Early metoprolol administration before coronary reperfusion results in increased myocardial salvage analysis of ischemic myocardium at risk using cardiac magnetic resonance
ABSTRACT Beta-blockers improve clinical outcome when administered early after acute myocardial infarction. However, whether beta-blockers actually reduce the myocardial infarction size is still in dispute. Cardiac magnetic resonance imaging can accurately depict the left ventricular (LV) ischemic myocardium at risk (T2-weighted hyperintense region) early after myocardial infarction, as well as the extent of necrosis (delayed gadolinium enhancement). The aim of this study was to determine whether early administration of metoprolol could increase myocardial salvage, measured as the difference between the extent of myocardium at risk and myocardial necrosis.
Twelve Yorkshire pigs underwent a 90-minute left anterior descending coronary occlusion, followed by reperfusion. They were randomized to metoprolol (7.5 mg during myocardial infarction) or placebo. Global and regional LV function, extent of myocardium at risk, and myocardial necrosis were quantified by cardiac magnetic resonance imaging studies performed 4 and 22 days after reperfusion in 10 survivors. Despite similar extent of myocardium at risk in metoprolol- and placebo-treated pigs (30.9% of LV versus 30.6%; P=NS), metoprolol resulted in 5-fold-larger salvaged myocardium (32.4% versus 6.2% of myocardium at risk; P=0.015). The LV ejection fraction significantly improved in metoprolol-treated pigs between days 4 and 22 (37.2% versus 43.0%; P=0.037), whereas it remained unchanged in pigs treated with placebo (35.1% versus 35.0%; P=NS). The extent of myocardial salvage was related directly to LV ejection fraction improvement (P=0.031) and regional LV wall motion recovery (P=0.039) at day 22.
Early metoprolol administration during acute coronary occlusion increases myocardial salvage. The extent of myocardial salvage, measured as the difference between myocardium at risk and myocardial necrosis, was associated with regional and global LV motion improvement.
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ABSTRACT: Heart failure (HF) remains a major cause of death and hospitalization worldwide. Despite medical advances, the prognosis of HF remains poor and new therapeutic approaches are urgently needed. The development of new therapies for HF is hindered by inappropriate or incomplete preclinical studies. In these guidelines, we present a number of recommendations to enhance similarity between HF animal models and the human condition in order to reduce the chances of failure in subsequent clinical trials. We propose different approaches to address safety as well as efficacy of new therapeutic products. We also propose that good practice rules are followed from the outset so that the chances of eventual approval by regulatory agencies increase. We hope that these guidelines will help improve the translation of results from animal models to humans and thereby contribute to more successful clinical trials and development of new therapies for HF.Journal of Cardiovascular Translational Research 01/2015; 8(1). DOI:10.1007/s12265-015-9606-8 · 2.69 Impact Factor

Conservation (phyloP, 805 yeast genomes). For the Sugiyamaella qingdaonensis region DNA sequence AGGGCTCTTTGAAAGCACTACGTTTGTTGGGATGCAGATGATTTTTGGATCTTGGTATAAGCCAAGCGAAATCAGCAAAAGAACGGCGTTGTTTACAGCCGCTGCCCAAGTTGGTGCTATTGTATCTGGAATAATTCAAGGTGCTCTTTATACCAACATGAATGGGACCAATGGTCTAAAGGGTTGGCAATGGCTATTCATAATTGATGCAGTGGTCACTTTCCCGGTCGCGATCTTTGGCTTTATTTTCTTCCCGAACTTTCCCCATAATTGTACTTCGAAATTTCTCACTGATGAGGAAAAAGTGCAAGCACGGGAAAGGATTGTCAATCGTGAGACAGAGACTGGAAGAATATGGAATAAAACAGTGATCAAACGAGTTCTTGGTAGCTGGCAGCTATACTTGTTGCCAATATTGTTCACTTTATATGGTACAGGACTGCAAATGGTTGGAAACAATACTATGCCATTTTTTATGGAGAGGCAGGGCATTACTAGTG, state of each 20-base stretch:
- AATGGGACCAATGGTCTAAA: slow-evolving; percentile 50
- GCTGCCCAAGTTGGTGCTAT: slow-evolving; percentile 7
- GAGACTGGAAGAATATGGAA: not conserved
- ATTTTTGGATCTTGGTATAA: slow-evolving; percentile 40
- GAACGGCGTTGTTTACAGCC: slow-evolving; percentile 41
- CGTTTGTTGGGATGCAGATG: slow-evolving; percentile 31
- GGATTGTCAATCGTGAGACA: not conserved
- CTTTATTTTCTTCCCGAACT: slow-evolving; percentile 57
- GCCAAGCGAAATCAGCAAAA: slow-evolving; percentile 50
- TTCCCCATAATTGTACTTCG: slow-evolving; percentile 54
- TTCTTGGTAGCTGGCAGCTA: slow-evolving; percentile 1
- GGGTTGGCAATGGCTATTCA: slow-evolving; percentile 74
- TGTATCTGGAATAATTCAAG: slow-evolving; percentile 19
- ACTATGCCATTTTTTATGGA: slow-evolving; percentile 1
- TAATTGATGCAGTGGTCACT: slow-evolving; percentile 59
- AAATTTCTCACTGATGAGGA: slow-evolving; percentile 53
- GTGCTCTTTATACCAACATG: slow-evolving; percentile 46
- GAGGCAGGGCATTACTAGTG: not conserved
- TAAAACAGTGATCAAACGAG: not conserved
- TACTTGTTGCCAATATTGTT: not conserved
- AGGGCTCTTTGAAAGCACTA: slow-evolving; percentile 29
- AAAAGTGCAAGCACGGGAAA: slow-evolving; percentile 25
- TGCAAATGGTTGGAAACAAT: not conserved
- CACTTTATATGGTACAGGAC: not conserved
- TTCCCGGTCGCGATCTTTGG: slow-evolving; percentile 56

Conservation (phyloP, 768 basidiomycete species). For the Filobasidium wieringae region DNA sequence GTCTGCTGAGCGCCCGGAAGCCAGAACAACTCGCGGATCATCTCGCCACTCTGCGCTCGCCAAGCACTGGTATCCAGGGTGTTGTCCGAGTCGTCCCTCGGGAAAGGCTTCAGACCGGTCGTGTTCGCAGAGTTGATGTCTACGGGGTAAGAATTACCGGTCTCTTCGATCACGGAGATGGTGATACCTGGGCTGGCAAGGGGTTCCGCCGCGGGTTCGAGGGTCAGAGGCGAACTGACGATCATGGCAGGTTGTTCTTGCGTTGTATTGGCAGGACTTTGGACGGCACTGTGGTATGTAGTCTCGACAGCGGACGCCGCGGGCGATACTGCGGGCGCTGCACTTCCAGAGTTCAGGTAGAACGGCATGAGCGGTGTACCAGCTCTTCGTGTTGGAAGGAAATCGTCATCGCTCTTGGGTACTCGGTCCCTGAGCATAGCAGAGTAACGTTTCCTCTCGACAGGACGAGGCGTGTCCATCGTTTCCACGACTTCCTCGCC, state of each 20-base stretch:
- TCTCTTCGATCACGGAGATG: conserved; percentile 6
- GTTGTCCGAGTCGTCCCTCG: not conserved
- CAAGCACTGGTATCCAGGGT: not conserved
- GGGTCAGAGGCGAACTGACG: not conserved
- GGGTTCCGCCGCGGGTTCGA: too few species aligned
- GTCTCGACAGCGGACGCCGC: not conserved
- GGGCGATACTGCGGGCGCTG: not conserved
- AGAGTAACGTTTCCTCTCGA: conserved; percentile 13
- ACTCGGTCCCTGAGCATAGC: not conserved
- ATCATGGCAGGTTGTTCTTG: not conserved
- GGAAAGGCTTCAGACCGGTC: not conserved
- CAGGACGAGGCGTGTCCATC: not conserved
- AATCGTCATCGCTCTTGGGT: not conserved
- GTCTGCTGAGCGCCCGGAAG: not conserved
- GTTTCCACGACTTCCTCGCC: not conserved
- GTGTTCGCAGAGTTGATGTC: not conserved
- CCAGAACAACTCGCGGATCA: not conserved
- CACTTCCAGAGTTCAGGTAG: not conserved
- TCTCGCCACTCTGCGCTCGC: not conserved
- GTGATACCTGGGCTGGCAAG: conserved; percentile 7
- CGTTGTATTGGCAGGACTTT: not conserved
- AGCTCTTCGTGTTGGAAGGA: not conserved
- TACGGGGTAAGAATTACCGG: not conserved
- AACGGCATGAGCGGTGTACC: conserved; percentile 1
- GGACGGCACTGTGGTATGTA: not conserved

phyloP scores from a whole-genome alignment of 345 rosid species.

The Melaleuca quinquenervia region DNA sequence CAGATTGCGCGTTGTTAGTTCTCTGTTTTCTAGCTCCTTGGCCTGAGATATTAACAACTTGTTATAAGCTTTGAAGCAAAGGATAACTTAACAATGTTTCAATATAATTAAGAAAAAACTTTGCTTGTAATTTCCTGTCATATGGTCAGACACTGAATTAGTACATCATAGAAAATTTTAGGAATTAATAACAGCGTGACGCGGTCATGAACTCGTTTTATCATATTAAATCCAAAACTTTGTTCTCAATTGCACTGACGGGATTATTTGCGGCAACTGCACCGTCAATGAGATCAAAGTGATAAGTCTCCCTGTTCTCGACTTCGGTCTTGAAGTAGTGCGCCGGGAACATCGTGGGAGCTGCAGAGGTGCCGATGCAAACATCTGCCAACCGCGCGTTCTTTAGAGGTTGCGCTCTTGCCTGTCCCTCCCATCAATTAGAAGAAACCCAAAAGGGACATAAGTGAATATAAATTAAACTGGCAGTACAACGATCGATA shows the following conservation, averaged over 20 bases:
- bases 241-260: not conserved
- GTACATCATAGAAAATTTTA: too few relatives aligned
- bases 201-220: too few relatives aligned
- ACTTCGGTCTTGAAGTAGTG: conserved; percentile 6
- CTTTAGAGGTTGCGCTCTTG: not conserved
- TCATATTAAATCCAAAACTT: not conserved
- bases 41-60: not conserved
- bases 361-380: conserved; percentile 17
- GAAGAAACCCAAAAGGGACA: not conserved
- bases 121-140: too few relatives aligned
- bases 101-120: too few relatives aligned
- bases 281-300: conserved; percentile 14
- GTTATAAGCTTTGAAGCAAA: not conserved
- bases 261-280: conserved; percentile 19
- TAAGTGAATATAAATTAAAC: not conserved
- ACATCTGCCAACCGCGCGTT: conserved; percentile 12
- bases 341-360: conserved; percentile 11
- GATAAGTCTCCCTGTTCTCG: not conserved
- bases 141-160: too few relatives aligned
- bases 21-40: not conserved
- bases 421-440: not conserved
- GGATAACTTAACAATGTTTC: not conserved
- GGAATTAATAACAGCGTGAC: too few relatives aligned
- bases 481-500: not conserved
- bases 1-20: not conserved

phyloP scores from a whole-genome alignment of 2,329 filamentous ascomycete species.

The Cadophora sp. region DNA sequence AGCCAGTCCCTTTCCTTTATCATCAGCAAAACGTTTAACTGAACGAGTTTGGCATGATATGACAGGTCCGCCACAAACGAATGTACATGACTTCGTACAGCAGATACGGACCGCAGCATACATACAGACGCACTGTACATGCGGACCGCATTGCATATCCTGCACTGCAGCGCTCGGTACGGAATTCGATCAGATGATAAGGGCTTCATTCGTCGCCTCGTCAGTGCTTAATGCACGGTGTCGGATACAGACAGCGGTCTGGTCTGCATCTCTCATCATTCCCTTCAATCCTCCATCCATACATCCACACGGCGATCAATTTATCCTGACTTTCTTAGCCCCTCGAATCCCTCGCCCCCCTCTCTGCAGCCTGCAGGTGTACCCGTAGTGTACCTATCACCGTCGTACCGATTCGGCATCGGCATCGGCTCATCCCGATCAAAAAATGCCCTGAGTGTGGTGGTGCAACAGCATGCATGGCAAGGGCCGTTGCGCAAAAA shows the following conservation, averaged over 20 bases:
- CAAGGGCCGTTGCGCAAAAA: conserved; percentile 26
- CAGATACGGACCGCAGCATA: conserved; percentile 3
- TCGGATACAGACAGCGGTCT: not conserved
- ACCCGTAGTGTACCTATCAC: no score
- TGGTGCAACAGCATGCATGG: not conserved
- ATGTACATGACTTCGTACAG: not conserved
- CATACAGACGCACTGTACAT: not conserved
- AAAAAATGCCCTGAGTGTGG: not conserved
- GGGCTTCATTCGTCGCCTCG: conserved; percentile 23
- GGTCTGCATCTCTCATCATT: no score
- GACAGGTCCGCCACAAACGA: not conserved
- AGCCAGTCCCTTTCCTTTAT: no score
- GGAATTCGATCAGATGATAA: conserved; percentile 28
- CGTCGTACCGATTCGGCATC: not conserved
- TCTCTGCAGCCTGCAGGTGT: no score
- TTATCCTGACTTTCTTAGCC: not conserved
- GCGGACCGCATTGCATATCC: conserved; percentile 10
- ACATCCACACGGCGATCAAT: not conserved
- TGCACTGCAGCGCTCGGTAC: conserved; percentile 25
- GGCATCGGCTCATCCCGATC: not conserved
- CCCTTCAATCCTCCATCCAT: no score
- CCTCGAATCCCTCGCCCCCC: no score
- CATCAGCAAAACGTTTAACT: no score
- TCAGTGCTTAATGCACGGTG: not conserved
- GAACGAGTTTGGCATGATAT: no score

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ABSTRACT: Biomarkers are frequently used to estimate infarct size (IS) as an endpoint in experimental and clinical studies. Here, we prospectively studied the impact of left ventricular (LV) hypertrophy (LVH) on biomarker release in clinical and experimental myocardial infarction (MI). ST-segment elevation myocardial infarction (STEMI) patients (n=140) were monitored for total creatine kinase (CK) and cardiac troponin I (cTnI) over 72 hours postinfarction and were examined by cardiac magnetic resonance (CMR) at 1 week and 6 months postinfarction. MI was generated in pigs with induced LVH (n=10) and in sham-operated pigs (n=8), and serial total CK and cTnI measurements were performed and CMR scans conducted at 7 days postinfarction. Regression analysis was used to study the influence of LVH on total CK and cTnI release and IS estimated by CMR (gold standard). Receiver operating characteristic (ROC) curve analysis was performed to study the discriminatory capacity of the area under the curve (AUC) of cTnI and total CK in predicting LV dysfunction. Cardiomyocyte cTnI expression was quantified in myocardial sections from LVH and sham-operated pigs. In both the clinical and experimental studies, LVH was associated with significantly higher peak and AUC of cTnI, but not with differences in total CK. ROC curves showed that the discriminatory capacity of AUC of cTnI to predict LV dysfunction was significantly worse for patients with LVH. LVH did not affect the capacity of total CK to estimate IS or LV dysfunction. Immunofluorescence analysis revealed significantly higher cTnI content in hypertrophic cardiomyocytes. Peak and AUC of cTnI both significantly overestimate IS in the presence of LVH, owing to the higher troponin content per cardiomyocyte. In the setting of LVH, cTnI release during STEMI poorly predicts postinfarction LV dysfunction. LV mass should be taken into consideration when IS or LV function are estimated by troponin release. © 2014 The Authors. Published on behalf of the American Heart Association, Inc., by Wiley Blackwell.Journal of the American Heart Association 12/2015; 4(1). DOI:10.1161/JAHA.114.001218 · 2.88 Impact Factor
Circulation Research 02/2015; 116(4):554-556. DOI:10.1161/CIRCRESAHA.115.305841 · 11.09 Impact Factor